For the Laker franchise, 2010 was their last appearance in the NBA Finals with Kobe. Burnout for playing in 3 consecutive Finals set in or maybe perhaps they met the much hungrier Dallas Mavericks (who won in 2011) in the 2nd round. In 2011, the Laker Nation bid goodbye to the Kobe-Phil Jackson partnership.

In the waning years of his career, we still saw Kobe being competitive, we still saw Kobe making impossible shots after impossible shots. By this time, I was a Kobe fan (not a Laker fan, a Kobe fan). But his injuries late in his career robbed us of the chance of seeing him in full strength and Dwight Howard’s laziness robbed the Lakers organization and its fans of a trip to the NBA Finals, and yes, I have to add Mike D’Antoni’s dimwit coaching also robbed the Lakers of a chance of winning every game.

Come November of 2015, Kobe announced his retirement. He said he would retire by season’s end. The basketball world was in a somber moment, as one of the best players, if not the greatest, of this generation bids goodbye. Kobe even wrote a poem entitled Dear Basketball. Read it here.

Well, there go my memories of Kobe. In ending this piece, I want to tell all my readers, all 10 of you, that Kobe is perhaps the next best thing to Michael Jordan. No, that doesn’t make Kobe better than Jordan. Jordan will always be Jordan, he will never be touched, ever or at least for now. But aside from the moves Kobe copied from His Airness, those fadeaways, dunks, even free throws, Kobe’s qualities that make him the closest thing to MJ in this generation are his competitiveness, his attitude, his abominable will and never- give-up attitude. Hey, he could have left the Lakers and gone to another team after his team sucked balls from 2004-2007 but he didn’t. I guess that’s what separates him from a guy I’d rather not mention. Kobe is truly like MJ, Bird, Magic, Bill Russell, and other legends of the game. One of a kind. Thank you, Kobe.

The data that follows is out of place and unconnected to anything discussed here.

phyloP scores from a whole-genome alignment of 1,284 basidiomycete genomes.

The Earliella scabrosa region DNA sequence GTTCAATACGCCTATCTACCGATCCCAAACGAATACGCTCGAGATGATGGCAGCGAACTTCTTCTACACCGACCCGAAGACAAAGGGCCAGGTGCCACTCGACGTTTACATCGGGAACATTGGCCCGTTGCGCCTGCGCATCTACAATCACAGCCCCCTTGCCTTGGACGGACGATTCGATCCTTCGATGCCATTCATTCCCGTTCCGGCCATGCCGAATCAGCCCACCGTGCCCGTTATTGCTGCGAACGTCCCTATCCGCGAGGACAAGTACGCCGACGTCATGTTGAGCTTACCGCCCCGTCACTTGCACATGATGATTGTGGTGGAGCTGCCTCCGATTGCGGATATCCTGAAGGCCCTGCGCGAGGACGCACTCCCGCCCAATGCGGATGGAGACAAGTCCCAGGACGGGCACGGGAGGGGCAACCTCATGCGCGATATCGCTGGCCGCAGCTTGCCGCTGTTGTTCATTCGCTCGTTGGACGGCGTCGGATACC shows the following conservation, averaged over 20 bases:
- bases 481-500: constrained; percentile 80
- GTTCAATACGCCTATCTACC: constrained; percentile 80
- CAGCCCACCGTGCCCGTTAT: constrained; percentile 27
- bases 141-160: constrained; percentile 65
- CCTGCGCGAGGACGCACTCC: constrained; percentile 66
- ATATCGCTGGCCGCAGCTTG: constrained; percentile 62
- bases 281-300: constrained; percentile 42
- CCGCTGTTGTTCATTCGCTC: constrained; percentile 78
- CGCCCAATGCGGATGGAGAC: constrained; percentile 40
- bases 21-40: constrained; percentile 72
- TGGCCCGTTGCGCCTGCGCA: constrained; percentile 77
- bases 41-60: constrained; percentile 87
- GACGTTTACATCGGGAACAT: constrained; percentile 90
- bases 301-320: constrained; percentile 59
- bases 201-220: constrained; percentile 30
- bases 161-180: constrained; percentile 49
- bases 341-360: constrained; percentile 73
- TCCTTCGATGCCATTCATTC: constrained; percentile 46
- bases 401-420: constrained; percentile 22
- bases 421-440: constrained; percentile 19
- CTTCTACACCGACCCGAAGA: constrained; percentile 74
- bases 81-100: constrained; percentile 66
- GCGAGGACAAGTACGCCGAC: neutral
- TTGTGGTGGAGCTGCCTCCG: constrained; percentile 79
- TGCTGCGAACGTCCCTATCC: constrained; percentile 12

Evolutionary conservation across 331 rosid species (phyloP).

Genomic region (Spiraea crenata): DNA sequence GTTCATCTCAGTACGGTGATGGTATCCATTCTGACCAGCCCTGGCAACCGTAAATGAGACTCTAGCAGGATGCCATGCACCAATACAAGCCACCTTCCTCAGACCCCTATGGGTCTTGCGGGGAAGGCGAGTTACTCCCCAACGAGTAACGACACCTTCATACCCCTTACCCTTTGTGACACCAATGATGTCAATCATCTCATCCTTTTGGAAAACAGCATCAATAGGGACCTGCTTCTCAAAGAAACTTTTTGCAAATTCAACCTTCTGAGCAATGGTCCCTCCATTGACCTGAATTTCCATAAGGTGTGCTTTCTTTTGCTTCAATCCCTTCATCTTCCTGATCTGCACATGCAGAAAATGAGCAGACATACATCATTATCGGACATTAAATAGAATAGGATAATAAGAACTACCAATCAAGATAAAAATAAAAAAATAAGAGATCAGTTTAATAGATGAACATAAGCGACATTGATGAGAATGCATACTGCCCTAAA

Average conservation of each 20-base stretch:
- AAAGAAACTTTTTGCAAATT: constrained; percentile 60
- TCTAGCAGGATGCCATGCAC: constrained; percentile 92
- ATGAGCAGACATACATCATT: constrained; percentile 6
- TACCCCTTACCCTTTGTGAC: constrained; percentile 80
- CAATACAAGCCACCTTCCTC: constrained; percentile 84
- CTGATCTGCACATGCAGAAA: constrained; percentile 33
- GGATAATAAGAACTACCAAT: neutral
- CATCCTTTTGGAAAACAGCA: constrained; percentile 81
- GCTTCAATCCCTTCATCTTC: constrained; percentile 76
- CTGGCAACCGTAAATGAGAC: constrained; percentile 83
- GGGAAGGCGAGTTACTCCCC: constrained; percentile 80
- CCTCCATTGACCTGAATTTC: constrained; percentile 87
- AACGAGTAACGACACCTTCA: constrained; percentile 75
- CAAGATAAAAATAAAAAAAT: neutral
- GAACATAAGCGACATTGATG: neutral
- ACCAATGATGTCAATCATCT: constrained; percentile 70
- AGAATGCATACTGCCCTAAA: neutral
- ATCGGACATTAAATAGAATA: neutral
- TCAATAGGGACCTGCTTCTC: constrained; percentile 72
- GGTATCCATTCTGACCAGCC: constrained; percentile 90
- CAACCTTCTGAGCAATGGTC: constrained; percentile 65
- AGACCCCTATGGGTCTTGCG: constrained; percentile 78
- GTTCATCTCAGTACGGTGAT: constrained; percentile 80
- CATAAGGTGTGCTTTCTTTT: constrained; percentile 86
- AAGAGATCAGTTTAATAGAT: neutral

Kobe’s last game highlights

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4 thoughts on “The Man They Call Kobe

  1. Nice article. It’s refreshing, reminiscing about the good old NBA days, back when Facebook hasn’t ruined it yet (laughs). Good job.